Image Hillary Clinton's cleavage-revealing outfit was big news last week - even if the revealed area was small by current standards. Mrs. Clinton - now being pursued for casting in the new reality show Pols Gone Wild - was slightly more décolleté, shall we say, than your average senator. This prompted the Washington Post's Robin Givhan to write a fashion critique, calling the outfit a "small acknowledgment of sexuality and femininity" and saying it was "not unseemly" - just the equivalent of a man's unzipped fly. (Damned with faint praise, as it were.)

The effect of the article - if not the outfit - on the public was eye-popping. Thousands of angry letters - mostly from women - poured in, busting the Post's chops for the article's tastelessness. It seems the scolds who warned about Elvis's pelvis and Britney's bellybutton are still out there.

The cleavage shot quickly shot round the world. (Hottentots in Africa and seal-hunting Inuits know all about it.) Even the Times of India carried the story, noting that most letters expressed outrage that the Post had concentrated on Mrs. Clinton's neckline instead of her foreign policy (by the Post ombudsman's own account).

The story was helped considerably by the Clinton campaign. In a fund-raising e-mail, top Clinton campaign official Ann Lewis wrote, "Would you believe that The Washington Post wrote a 746-word article on Hillary's cleavage? Frankly, focusing on women's bodies instead of their ideas is insulting... to every woman who has ever tried to be taken seriously in a business meeting."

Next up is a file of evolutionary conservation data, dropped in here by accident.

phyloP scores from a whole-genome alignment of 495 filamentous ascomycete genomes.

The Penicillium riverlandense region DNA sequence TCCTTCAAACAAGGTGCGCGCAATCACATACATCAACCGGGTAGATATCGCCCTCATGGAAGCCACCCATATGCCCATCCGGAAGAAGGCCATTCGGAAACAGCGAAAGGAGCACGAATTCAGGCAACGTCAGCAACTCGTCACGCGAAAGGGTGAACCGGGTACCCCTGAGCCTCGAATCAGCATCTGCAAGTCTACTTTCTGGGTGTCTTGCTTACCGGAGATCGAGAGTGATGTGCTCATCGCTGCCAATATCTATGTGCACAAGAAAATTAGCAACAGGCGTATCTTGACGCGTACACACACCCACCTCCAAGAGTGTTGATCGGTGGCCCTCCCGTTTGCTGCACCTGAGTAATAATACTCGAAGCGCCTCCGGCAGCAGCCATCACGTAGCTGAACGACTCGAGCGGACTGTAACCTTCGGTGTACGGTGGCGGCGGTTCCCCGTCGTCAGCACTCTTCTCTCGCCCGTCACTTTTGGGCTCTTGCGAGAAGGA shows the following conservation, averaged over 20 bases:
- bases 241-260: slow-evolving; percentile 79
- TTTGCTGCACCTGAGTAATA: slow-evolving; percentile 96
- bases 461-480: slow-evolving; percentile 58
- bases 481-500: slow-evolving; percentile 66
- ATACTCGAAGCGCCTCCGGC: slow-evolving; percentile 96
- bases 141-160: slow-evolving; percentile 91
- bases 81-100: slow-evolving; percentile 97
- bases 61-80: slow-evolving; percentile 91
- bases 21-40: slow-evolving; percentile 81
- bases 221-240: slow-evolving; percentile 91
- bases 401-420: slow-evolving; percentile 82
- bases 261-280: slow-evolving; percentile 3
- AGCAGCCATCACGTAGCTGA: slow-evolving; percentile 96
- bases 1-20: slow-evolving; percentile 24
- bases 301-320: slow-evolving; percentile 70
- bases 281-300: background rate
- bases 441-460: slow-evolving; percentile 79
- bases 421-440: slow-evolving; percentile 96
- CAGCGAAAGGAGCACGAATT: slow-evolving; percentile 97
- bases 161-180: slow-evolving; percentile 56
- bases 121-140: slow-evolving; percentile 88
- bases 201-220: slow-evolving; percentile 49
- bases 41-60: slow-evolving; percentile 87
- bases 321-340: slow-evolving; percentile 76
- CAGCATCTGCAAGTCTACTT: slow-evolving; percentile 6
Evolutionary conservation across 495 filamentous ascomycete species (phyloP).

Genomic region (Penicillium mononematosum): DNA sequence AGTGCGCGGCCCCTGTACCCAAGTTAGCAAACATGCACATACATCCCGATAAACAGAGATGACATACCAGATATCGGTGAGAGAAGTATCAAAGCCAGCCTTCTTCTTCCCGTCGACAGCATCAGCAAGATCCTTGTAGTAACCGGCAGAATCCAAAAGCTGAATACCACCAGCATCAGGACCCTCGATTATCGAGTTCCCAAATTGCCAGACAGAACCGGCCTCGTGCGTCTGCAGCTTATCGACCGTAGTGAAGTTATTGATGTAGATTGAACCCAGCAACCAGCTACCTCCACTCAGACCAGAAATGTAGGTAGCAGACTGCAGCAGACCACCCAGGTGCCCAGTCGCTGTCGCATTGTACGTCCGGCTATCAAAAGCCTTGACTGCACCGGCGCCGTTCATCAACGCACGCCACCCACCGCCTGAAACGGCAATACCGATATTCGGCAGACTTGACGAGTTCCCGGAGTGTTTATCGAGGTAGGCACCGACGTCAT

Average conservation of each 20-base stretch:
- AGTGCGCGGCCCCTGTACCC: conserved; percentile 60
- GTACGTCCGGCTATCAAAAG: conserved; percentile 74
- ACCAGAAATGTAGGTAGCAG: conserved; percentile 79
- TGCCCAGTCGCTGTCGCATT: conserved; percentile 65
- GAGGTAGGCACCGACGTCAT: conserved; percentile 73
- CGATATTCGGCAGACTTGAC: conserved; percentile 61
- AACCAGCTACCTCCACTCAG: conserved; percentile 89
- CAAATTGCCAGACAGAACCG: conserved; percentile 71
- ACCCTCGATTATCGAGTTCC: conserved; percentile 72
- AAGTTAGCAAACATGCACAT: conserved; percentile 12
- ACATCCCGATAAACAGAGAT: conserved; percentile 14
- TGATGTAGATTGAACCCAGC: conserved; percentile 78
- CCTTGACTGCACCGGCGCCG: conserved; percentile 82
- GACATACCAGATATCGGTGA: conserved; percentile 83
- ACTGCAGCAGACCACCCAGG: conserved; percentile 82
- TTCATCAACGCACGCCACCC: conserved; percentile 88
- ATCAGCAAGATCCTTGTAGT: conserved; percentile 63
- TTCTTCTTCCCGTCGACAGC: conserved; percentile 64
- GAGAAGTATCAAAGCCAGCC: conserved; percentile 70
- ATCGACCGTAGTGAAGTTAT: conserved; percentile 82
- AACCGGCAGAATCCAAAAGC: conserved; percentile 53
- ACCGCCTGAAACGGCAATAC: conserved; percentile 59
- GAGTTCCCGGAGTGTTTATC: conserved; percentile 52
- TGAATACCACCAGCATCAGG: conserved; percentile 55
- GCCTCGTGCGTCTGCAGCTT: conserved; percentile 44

Well, as grandpa used to say, "If you don't want it looked at, Toots, cover it up." Washington Times Editor Wesley Pruden inferred that Miz Hillary had dressed like an "authentic" woman, instead of trying to disguise herself as a man in a business suit, so other Democratic candidates would back off and not attack her politics. He also cited an apparent reader double standard, noting that earlier roastings by Miss Givhan of Rudi Giuliani's combed-over bald spot and Dick Cheney's rumpled suits generated only chuckles from readers. "But when she stepped into Hillary's cleavage, the high dudgeon flew off the charts," wrote Mr. Pruden.

I often sit outside Al's coffee shop and watch the parade of teenagers - and older wannabe teenagers - wiggling by, dressed in low-cut jeans that show their underwear and low-cut tops that show astonishing cleavage. I like sitting outside on a fine day, and, of course, the sight is diverting. Only guys already dead could fail to notice, although some of those babes would bring a fence post to life.

Teenaged girls, in fact, dress that way to get noticed. Their attire is like a neon sign flashing, "Look at ME!" At a certain level, it succeeds. Lots of people look at them because they are fun to look at. But we're not considering any of them for president.